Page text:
If you’re developing a website for the first time, there’s a good chance most of the terminology you come across will be pretty foreign to you as you get started. This can be confusing – especially if you’re working with a development team who knows what every term means.
Here’s a quick glossary of some of the most common website terms so you can be equipped with the knowledge you need going into your own web development project.
Right in Front of You
The first page we all see on any website is typically the homepage. This is the first impression your business gives off. On the homepage, you’ll see a number of consistent elements, including:
- Header: A header is the top part of your website that doesn’t change as you click on different pages. The header usually displays your navigation bar and can incorporate items like social media icons, your phone number, and a search bar.
- Sticky Header: A sticky header (also called a fixed header) is a website navigation that’s locked into place so that it doesn’t disappear when the user scrolls down the page. It’s accessible from anywhere on your website without having to scroll back up to the top of the page.
- Footer: The footer is the bottom part of your website that doesn’t change as you click on different pages. A number of items can be displayed here, such as contact information, a social media feed, or a subscription form.
- Hero Spot: A hero spot is the first image visitors see on your page. With most website templates, you have the option to choose between having a single hero spot image or multiple rotating images.
- Call to Action: A call to action, also called a CTA, is a clear place on your website for users to take an action step. Links to other pages on your website, buttons, contact forms, and social icons are common CTAs and are great ways to get visitors involved and engaged with your website and content. A best practice is to include a CTA on your hero spot since that’s the first thing people see.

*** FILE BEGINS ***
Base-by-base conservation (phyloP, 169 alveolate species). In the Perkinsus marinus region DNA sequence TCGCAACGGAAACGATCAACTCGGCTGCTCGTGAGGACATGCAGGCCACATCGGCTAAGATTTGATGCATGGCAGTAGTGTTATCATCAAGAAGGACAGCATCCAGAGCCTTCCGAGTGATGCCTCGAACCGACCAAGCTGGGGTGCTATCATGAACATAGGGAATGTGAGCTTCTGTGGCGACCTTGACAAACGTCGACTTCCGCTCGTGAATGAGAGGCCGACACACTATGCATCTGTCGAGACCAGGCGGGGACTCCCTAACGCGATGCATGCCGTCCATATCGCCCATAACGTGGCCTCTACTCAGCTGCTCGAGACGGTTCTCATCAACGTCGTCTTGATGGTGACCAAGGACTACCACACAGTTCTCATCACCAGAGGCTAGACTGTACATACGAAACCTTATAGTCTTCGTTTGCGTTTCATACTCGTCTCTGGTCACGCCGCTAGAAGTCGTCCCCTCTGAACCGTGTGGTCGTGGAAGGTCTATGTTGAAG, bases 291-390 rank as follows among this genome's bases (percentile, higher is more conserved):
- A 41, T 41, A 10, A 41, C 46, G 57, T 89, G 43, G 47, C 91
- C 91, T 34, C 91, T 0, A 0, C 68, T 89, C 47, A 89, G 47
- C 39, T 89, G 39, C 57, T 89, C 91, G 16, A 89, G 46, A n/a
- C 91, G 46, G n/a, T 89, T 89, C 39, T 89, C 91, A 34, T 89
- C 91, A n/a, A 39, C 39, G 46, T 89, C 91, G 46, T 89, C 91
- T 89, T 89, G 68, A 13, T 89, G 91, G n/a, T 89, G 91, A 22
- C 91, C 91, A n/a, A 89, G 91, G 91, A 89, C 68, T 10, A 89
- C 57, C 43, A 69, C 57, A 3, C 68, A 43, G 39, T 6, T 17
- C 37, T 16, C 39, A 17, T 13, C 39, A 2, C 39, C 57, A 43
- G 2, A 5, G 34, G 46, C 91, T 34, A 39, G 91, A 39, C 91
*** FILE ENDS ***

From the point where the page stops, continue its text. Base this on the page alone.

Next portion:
Behind the Scenes
Although the backend of your website isn’t seen by your visitors, it’s still there – and it matters. Here are a few examples of some terms you might run into when you’re getting ready to put details into the backend of your website.(And if you’re looking for tips and best practices for these backend elements of your website, check out this blog and infographic.)
- Page Title: This is what shows up on the tab when someone clicks on your website. Here’s an example of what our #TeamOnsharp page title looks like on search engines:
- Meta Description: This is what shows up when you search for your website on a search engine like Google – in fact, a meta description describes your page to search engines. Here’s what a meta description for Onsharp’s homepage looks like on search engines:
- Meta Keywords: Meta keywords show up in the HTML code of a webpage and tell search engines what the topic of the page is. Meta keywords are different than regular keywords because they appear “behind the scenes” in the source code of your page rather than on the page itself.
- Alt Text: This is the text that describes any images on your page. It’s added to the backend of your page to tell search engines what your images are.
Ready to get started on your own web development project? Let us help! Contact our team today.